Brief

State breaks new COVID record, announces health care help

By: - January 7, 2022 6:47 am
COVID-19 Vaccination Site | Photo by U.S. Government Accountability Office, U.S. government works

COVID-19 Vaccination site (Photo | U.S. Government Accountability Office)

For the second day in a row, Wisconsin reported a record number of new COVID-19 cases, with 11,574 added to the state’s rolls on Thursday. That follows a previous record, 10,288 new cases that were reported on Wednesday, according to the state Department of Health Services (DHS)

The new surge is driven by the fast-spreading and much more contagious omicron variant of the SARS-CoV-2 coronavirus responsible for the pandemic that began nearly two years ago.

“The omicron variant is spreading rapidly through our communities, and we are beginning to experience the effects,” said Traci DiSalvo, director of the Bureau of Communicable Diseases at DHS. Wisconsin hospitals have reported 97% of intensive care unit beds are in use and 98% of intermediate care beds, DiSalvo told reporters at an afternoon media briefing.

To alleviate pressure on hospital staff, DHS announced Thursday that it has so far placed 567 health care workers from staffing agencies in hospitals, nursing homes and assisted living facilities since Oct. 19. The positions are funded by money from the American Rescue Plan Act, federal pandemic relief legislation enacted in March 2021.

Hospitals have increasingly had to rely on outside agency staff to fill gaps in staffing, and the positions that DHS has filled are just some of the overall use of outside agency health care workers, said Kelly Lietz of the Wisconsin Hospital Association. For the positions that DHS is reporting, the federal funds pay about 60% and the health care facility covers the rest.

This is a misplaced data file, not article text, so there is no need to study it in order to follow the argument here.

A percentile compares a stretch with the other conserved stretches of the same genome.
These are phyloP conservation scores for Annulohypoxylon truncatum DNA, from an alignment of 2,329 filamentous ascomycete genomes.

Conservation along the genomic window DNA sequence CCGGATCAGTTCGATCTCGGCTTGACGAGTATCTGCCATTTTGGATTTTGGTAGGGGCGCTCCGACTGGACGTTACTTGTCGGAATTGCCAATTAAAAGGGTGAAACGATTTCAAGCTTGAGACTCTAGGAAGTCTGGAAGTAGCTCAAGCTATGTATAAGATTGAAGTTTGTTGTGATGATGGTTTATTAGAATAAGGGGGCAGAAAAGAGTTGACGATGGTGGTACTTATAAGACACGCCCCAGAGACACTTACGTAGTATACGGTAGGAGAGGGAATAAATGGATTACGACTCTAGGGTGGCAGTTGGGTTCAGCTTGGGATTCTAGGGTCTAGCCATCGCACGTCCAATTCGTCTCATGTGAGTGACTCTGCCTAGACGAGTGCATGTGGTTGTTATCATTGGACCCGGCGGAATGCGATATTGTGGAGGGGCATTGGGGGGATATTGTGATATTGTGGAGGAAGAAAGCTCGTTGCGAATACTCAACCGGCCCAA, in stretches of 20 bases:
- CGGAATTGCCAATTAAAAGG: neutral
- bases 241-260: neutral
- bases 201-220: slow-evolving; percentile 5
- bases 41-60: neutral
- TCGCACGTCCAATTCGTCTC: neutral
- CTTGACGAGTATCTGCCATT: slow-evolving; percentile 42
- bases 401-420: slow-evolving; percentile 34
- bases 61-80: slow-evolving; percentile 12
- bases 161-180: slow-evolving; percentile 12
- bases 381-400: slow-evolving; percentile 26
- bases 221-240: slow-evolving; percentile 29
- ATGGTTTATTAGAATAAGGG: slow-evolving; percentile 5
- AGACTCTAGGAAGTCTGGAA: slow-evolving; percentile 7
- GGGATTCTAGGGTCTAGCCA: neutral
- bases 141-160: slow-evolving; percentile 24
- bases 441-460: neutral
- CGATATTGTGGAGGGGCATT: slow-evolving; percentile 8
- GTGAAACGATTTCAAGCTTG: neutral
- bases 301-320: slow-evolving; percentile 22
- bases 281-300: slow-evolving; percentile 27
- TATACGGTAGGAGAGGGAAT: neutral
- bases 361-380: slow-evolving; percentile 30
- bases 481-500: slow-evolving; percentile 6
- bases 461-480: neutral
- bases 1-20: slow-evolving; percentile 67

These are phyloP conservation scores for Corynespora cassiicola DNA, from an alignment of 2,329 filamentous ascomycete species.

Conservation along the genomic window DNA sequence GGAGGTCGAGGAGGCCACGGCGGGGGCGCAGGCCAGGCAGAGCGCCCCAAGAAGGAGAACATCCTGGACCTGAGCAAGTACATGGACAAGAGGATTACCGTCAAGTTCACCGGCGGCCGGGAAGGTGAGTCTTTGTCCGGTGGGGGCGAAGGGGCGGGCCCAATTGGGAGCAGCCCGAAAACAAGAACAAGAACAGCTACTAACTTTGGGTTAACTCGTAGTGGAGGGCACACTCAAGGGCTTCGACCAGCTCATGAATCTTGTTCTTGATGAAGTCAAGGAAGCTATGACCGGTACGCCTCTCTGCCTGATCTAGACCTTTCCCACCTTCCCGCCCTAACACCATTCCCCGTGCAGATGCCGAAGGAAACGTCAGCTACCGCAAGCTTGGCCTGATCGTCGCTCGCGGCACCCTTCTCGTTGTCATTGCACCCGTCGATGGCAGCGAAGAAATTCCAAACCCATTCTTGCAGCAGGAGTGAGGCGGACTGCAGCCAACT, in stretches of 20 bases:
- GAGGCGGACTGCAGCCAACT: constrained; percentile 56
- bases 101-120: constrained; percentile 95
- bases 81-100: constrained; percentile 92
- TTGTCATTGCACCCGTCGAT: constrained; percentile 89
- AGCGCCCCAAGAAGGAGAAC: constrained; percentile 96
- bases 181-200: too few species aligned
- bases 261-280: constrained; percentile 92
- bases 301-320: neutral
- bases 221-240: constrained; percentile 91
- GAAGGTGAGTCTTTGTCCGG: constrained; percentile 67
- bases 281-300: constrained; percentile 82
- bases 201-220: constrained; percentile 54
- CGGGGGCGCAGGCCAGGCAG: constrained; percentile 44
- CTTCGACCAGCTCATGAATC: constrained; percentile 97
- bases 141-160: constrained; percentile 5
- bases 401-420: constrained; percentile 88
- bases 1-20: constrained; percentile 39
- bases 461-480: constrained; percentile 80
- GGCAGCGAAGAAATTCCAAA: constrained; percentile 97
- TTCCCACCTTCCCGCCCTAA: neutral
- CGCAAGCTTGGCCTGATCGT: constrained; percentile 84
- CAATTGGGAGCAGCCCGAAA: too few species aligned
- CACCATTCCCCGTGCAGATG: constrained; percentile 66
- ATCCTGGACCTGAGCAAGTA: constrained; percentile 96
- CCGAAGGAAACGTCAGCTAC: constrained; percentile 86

Hospitals are filling up despite the fact that large numbers of people who have tested positive for the virus have relatively mild symptoms, according to Dr. Ryan Westergaard, chief medical officer for the DHS Bureau of Infectious Diseases.

“Overall, the number of people requiring hospitalization with COVID still is very high right now — higher than it’s ever been,” Westergaard added. “Even if [the virus] is a little milder, there’s going to be a subset [of patients] who get severely ill.”

The people who do need hospital care continue to be those who have not gotten a COVID-19 vaccine, he said. At the same time, he added, omicron has demonstrated the importance of booster shots, which have been found to provide almost three times the protection of just the two-dose series of the Pfizer or Moderna COVID-19 vaccines.

DiSalvo said DHS is urging people who want to get tested for COVID-19 to avoid going to a hospital emergency room if they are not feeling sick. In addition to  local health providers, health departments or community testing sites, people seeking at-home tests can purchase them or obtain a free test provided by DHS in a partnership with Vault Medical Services, she said.

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Erik Gunn
Erik Gunn

Deputy Editor Erik Gunn reports and writes on work and the economy, health policy and related subjects, for the Wisconsin Examiner. He spent 24 years as a freelance writer for Milwaukee Magazine, Isthmus, The Progressive, BNA Inc., and other publications, winning awards for investigative reporting, feature writing, beat coverage, business writing, and commentary. An East Coast native, he previously covered labor for The Milwaukee Journal after reporting for newspapers in upstate New York and northern Illinois. He's a graduate of Beloit College (English Comp.) and the Columbia School of Journalism. Off hours he is the Examiner's resident Springsteen and Jackson Browne fanboy and model railroad nerd.

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